Yeah, we never really learn exactly why Viviane thinks the common people will accept Mordred as king over Arthur. She seems to believe that the commoners will automatically accept whoever is backed by Avalon… even though the common people turning away from Avalon to the point that it is literally fading away is what kickstarts the plot in the first place! By the time she decides to initiate this plan in Book III Chapter 3 by announcing Mordred’s parentage in front of Arthur’s court, she’s murdered by one of her nephews, so we never find out what her endgame is.
Although honestly, the more I thought about it, it makes perfect sense that the Avalonian religion is being abandoned because Bradley’s description of it makes it sound downright satanic! Rituals like the one where Mordred was conceived appear to be regular occurrences, and the priestesses seem to have no qualms about letting underaged children participate in their Beltane orgies. This makes it rather difficult to take Bradley’s criticisms of Christianity seriously when they aren’t the ones claiming that incest and statutory rape are holy acts. And not only that, but it’s also implied at several points that human sacrifice and even cannibalism are regular features of this religion.
And don’t think I’m criticizing paganism itself here and/or mindlessly defending Christianity. For one thing, I have a lot of problems with organized religion myself (which I may explain in another blog post sometime in the future). Normally, I think paganism is a perfectly reasonable alternative for those who question the Bible but can’t bring themselves to become agnostic or atheist. But Bradley’s version of paganism bears absolutely no resemblance to the ancient Celtic peoples’ Druid faith. It’s more akin to Wicca or any other new-age faith of the 70s and 80s, except with Bradley’s fucked up ideas about sexuality and incest placed front and center.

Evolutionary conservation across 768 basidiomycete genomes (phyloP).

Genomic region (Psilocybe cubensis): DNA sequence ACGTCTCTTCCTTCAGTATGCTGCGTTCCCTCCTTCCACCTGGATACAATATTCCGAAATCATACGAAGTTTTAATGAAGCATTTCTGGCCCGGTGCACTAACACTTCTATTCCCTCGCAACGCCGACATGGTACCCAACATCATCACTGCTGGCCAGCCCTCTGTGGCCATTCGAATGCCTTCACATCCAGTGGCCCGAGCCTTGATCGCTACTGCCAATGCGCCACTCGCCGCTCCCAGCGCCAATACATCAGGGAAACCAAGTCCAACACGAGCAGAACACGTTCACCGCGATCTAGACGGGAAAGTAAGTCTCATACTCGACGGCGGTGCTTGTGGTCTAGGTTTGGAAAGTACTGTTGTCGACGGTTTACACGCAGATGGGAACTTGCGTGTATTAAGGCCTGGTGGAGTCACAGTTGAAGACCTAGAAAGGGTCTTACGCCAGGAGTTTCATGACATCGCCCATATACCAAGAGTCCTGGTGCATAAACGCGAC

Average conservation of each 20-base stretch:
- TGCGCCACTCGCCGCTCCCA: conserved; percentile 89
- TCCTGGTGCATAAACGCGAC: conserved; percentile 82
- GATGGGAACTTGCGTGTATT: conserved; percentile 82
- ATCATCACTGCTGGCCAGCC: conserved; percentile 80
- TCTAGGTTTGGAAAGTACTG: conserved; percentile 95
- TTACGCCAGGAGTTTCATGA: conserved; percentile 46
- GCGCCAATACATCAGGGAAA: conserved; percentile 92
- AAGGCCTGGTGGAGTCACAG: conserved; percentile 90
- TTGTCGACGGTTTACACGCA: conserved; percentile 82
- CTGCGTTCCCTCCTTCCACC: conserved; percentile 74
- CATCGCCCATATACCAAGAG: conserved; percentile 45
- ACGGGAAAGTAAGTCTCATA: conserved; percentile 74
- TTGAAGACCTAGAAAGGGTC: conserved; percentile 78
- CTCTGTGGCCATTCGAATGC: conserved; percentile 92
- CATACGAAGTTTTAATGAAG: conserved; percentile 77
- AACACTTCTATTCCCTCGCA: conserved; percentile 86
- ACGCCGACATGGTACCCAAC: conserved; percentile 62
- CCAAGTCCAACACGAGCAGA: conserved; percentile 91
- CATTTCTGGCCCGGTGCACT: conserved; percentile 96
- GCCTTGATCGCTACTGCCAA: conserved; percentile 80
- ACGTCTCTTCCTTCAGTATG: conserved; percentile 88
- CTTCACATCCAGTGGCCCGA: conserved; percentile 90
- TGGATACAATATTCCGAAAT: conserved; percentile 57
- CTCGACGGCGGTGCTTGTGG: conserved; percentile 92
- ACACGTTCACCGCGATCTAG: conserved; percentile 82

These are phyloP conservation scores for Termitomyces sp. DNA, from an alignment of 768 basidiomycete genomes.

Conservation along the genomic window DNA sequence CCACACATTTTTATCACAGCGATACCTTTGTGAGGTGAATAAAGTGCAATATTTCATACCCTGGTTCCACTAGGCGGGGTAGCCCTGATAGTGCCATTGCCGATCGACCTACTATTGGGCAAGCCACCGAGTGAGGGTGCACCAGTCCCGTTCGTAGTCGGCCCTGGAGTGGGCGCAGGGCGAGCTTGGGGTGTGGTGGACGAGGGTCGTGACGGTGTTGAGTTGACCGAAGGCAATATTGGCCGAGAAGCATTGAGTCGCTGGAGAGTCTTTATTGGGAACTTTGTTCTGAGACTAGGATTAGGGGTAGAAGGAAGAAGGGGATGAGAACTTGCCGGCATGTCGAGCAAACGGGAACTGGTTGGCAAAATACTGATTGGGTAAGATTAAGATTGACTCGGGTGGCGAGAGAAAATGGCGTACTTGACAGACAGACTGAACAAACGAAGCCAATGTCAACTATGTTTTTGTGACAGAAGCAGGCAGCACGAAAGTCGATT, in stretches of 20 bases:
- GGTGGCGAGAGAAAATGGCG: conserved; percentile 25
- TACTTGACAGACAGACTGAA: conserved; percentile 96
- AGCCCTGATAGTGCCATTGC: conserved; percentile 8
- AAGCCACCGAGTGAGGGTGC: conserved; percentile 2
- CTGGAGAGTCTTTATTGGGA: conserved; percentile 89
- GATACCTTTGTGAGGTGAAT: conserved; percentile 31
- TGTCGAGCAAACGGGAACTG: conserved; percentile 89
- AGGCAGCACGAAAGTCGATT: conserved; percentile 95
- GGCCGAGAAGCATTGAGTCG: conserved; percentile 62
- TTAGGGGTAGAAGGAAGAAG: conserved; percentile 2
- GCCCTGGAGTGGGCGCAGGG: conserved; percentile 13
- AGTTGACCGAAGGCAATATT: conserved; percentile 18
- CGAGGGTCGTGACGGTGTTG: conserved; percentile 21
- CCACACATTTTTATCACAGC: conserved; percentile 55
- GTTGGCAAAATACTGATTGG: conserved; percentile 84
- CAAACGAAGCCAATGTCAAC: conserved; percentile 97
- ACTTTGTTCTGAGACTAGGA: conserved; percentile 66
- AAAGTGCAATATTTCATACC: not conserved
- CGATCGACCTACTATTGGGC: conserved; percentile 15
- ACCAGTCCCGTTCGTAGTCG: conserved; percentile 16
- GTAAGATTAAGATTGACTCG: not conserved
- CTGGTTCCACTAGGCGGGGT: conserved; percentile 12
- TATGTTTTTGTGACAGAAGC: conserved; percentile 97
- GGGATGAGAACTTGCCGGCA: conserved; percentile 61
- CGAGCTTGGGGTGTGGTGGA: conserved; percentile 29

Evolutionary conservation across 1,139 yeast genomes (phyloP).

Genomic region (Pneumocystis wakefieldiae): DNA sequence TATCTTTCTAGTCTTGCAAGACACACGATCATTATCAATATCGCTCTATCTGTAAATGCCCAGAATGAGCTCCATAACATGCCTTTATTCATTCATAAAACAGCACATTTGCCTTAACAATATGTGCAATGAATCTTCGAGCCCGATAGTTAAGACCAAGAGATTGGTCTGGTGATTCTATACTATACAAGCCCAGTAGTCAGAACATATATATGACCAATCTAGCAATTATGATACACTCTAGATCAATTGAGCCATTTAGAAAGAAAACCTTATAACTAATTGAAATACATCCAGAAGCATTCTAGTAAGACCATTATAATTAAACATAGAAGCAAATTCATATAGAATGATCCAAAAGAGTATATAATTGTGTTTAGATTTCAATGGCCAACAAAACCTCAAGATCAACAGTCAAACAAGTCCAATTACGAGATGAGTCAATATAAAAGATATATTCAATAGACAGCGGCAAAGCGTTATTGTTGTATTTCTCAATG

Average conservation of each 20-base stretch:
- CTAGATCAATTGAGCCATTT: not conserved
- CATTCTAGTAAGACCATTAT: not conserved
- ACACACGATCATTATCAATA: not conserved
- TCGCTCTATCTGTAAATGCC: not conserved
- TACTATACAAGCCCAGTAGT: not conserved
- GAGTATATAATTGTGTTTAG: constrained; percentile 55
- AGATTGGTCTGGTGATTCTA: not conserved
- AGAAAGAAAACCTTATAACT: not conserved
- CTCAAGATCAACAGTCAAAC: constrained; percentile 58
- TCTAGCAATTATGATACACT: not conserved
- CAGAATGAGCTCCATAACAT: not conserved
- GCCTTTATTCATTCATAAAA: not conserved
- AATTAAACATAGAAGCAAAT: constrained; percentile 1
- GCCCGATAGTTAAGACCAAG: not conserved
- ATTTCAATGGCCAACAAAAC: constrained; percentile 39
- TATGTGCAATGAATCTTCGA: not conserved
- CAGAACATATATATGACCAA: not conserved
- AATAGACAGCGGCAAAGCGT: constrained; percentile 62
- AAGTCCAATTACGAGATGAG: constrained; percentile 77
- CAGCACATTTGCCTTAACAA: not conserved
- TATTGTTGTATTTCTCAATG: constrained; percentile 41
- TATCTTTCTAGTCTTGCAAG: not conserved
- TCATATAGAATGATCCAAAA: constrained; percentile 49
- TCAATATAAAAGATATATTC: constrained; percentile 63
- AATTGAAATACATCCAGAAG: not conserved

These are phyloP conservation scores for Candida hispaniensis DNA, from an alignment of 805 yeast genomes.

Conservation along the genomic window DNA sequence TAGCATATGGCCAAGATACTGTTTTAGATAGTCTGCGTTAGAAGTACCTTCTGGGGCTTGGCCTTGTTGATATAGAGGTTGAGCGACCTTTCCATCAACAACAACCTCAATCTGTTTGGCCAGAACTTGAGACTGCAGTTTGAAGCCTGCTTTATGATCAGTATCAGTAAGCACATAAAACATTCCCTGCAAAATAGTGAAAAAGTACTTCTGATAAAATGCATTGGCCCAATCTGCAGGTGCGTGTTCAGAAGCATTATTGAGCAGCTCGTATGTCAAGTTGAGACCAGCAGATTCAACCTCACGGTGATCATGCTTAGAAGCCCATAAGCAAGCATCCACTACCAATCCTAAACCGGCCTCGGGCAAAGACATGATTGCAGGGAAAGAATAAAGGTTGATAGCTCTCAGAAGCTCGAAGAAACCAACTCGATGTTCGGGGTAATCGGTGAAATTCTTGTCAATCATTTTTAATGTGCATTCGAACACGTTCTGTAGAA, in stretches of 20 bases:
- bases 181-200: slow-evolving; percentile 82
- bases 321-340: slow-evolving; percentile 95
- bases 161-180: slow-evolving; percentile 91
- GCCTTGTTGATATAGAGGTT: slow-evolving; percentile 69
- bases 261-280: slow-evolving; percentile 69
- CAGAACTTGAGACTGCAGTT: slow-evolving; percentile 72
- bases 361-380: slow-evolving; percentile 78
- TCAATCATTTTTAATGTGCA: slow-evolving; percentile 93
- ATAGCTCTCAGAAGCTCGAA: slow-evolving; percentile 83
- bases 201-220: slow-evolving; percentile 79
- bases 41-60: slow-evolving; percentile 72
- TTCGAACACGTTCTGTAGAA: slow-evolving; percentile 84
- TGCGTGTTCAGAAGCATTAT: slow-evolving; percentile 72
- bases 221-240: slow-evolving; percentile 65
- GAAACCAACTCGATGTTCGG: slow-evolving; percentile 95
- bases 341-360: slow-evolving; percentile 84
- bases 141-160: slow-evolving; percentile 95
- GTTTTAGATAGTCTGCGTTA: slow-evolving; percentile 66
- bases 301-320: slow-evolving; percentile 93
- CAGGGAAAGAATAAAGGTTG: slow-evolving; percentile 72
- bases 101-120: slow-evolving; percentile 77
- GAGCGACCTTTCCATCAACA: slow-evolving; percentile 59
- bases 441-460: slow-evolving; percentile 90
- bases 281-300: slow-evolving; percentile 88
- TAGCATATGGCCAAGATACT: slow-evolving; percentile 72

But what about the feminism, you might be asking. Is this book a least a good feminist tract? And, I admit, I’m just an incredibly sheltered and moderately privileged white guy who has yet to reach the age of thirty. Even with that in mind, though, I’m going to have to venture a guess and say…
Before I explain myself, let me ask you this: What exactly is the point of feminism? Maybe you believe the point is that women deserve to be valued as more than babymakers and housewives. Or maybe you believe that it is that women deserve to be allowed to make their own choices. Perhaps the #MeToo movement makes you emphasize the need to prioritize women’s safety over men’s feelings.
Bradley, however, seems to disagree with all three points.
Avalon’s forcing of Igraine and Morgaine to bear the children they think will save the isle against their will is treated as necessary, and the women’s objections to it are brushed aside or belittled.
When Morgaine chooses to leave Avalon due to her anger at what Viviane did to her at the Beltane ritual, she is treated as wrong because she refuses to “acknowledge” that Viviane was only doing this to save Avalon.
And we only need to be reminded of the underage sex at the Beltane rituals to see how much Avalon prioritizes its female acolytes’ safety.